A few months ago Martin Kelley invited me into the Friends Journal offices to talk about Quakerism and the arts, though as usual the Spirit called the conversation to the most direct and crucial elements of our faith journey.
Many of us feel alone, even when we are surrounded. This song is a meditation on our loneliness, our need for connection and our lack of tools for facilitating it. This song is an invitation and a prayer.
Please feel free to share and use however you feel led.
This is my most ambitious song. I don’t say that lightly… my last full length contained some pretty epic stuff (see: this). But this one has more tongue twisters than that lady on the seashore. And the music cuts out. Twice. And the whole song shifts halfway through. Not to mention the cello work by Jake Thro
Friends Committee on National Legislation (FCNL) is doing a week of action to bring the national conversation around to our bloated military budget. No self-described peace loving nation would ever (in its right mind) spend this much on war!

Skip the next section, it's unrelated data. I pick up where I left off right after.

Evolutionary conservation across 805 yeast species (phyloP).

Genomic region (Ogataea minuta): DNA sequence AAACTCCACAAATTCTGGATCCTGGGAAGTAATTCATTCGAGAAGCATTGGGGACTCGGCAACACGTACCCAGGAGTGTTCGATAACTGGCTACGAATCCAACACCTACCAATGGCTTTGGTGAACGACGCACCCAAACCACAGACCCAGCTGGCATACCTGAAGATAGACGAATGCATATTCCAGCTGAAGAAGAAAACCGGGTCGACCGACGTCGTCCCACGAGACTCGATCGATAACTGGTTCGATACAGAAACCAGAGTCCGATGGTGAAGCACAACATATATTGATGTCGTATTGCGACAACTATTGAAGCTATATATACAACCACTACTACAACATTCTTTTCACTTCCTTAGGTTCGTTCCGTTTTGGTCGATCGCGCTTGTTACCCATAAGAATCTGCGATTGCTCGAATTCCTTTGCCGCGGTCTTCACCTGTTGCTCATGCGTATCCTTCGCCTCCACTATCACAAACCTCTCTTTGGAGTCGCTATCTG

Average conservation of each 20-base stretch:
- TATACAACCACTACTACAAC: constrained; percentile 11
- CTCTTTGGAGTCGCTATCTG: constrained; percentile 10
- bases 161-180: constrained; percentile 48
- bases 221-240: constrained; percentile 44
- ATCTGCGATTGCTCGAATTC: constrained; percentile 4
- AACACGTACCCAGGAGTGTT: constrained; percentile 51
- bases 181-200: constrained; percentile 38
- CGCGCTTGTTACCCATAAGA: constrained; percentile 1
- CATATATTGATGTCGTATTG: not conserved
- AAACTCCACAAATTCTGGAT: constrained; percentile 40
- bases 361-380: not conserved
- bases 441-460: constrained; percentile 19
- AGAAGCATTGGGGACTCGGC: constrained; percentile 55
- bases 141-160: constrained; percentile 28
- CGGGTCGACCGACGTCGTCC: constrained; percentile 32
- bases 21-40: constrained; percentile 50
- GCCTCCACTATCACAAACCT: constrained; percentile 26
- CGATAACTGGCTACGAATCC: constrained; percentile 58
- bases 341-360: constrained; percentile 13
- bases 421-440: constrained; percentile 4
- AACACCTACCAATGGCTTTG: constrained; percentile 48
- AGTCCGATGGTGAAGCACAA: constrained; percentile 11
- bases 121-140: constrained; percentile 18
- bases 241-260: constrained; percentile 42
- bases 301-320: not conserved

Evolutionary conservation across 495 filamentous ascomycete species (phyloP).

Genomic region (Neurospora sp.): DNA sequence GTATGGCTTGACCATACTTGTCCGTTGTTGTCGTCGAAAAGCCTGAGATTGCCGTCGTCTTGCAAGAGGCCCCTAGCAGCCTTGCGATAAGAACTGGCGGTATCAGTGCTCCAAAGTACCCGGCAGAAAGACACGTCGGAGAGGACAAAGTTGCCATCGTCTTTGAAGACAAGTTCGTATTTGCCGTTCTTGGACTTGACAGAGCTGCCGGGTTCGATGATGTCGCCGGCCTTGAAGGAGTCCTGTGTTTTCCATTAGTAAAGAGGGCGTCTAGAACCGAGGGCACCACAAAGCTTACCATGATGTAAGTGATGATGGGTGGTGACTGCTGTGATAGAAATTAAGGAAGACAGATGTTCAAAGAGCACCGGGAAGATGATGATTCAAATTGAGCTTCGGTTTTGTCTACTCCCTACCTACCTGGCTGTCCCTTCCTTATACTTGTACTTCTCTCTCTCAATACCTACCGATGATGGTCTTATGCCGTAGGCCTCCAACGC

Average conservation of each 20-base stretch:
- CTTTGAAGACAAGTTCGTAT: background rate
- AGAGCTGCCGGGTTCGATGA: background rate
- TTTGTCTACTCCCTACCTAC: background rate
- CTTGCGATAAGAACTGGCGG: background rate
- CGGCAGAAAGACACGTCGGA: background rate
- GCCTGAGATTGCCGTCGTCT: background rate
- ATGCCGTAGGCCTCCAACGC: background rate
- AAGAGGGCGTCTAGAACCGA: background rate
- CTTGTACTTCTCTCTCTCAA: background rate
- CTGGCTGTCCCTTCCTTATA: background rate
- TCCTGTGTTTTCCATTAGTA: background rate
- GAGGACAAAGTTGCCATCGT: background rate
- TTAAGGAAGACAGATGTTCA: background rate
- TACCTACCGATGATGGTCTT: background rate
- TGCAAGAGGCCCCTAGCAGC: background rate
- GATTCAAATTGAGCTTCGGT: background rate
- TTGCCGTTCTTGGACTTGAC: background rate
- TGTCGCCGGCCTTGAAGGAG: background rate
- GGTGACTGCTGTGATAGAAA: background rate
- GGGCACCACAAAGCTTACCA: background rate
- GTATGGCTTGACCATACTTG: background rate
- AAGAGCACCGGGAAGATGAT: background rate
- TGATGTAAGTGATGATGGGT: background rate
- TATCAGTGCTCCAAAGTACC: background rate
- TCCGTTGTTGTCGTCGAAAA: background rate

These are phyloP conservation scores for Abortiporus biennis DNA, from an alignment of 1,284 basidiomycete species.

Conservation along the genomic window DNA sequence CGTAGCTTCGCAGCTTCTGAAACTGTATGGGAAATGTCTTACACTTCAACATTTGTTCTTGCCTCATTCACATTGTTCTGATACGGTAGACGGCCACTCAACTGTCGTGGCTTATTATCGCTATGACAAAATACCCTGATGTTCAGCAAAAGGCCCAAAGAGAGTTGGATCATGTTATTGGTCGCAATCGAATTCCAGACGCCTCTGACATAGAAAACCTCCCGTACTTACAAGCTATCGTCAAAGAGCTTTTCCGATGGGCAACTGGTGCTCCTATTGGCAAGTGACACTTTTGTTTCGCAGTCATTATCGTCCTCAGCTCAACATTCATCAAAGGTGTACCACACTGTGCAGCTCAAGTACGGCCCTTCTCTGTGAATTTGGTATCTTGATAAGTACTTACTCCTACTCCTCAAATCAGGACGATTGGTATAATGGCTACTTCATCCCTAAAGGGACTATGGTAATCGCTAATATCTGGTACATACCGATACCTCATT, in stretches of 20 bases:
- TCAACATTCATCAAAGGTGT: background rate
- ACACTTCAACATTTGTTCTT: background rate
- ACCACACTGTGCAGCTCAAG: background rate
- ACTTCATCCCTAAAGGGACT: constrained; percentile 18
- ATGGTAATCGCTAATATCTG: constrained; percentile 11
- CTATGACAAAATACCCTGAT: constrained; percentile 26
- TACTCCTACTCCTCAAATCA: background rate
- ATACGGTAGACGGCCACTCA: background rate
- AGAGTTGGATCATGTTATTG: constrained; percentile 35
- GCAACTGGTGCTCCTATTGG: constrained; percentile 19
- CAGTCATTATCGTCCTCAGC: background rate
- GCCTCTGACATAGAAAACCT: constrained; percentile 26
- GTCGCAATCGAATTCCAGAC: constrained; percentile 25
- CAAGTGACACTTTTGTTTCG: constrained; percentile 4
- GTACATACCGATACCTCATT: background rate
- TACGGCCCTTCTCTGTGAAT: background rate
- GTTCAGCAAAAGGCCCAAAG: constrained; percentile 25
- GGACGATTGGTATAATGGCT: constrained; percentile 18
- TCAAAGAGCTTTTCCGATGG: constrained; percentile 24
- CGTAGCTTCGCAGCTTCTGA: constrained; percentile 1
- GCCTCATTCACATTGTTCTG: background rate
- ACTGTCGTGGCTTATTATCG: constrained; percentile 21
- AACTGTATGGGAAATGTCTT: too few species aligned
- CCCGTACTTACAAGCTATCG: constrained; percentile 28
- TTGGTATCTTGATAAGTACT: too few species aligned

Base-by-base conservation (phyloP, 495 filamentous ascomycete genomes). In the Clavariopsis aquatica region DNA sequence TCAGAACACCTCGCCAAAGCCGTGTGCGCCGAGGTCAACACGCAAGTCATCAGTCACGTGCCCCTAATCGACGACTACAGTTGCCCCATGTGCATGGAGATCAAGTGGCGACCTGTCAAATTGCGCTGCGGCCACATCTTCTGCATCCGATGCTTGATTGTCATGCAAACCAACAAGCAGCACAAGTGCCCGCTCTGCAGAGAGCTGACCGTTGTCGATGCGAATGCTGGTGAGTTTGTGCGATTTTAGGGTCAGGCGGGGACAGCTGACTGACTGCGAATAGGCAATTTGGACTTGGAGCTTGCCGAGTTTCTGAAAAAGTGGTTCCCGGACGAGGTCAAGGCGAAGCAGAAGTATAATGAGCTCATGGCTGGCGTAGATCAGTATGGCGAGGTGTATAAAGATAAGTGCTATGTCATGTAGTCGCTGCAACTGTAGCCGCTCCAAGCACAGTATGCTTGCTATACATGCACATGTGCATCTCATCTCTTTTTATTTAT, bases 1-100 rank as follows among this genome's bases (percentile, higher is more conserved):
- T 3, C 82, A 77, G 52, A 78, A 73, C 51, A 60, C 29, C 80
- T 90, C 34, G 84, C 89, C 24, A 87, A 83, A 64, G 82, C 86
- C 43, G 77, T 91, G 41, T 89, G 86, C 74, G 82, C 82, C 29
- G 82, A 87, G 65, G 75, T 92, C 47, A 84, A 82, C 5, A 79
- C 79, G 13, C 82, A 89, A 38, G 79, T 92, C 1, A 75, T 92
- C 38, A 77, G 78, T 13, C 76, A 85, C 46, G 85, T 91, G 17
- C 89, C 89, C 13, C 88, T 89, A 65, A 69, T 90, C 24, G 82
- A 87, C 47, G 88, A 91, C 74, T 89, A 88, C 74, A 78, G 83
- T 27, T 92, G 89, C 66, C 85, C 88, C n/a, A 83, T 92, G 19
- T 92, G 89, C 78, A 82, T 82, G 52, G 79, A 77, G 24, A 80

You can get involved!
Just download this form, print it out and post it online!
In the year 2000, when I was first getting into underground hip hop, I came across this rapper from Minneapolis who blew my mind.
Edit 12.12: Eyedea was from St. Paul
Eyedea was a master of his craft.
Eyedea was a musical prodigy, beginning to tour at just 16 years old, and already starting to develop his signature style of fast paced delivery with mind-bending lyrics. He released his first work of genius at age 20.
Unfortunately, the underground hip hop scene – which had shown so much promise at the turn of the millennium – all but disappeared in the next decade. Eyedea released a few albums during this time, but they mostly went ignored (I was in school in North Carolina, deep into indie rock territory).
I imagine that he struggled with feeling insignificant or unnoticed, especially in the wake of his incredible success at the beginning of his career.
Eyedea died in 2010 at the age of 28 from an overdose.
Only now, as the online tools for spreading amazing art is falling into the hands of those of us who were influenced by geniuses like Eyedea, is this kind of hip hop starting to re-emerge.
Eyedea had the ideal mixture of emotional vulnerability, intellectual philosophizing, and straight up braggadocio. My hip hop trifecta.
But the man never got his propers. It is my feeble attempt to put his work in the spotlight that I included him in my Coverage project. So here is my version of his song “Smile”:
If you like what you’re hearing, here are some more of my recommendations for Eyedea’s work: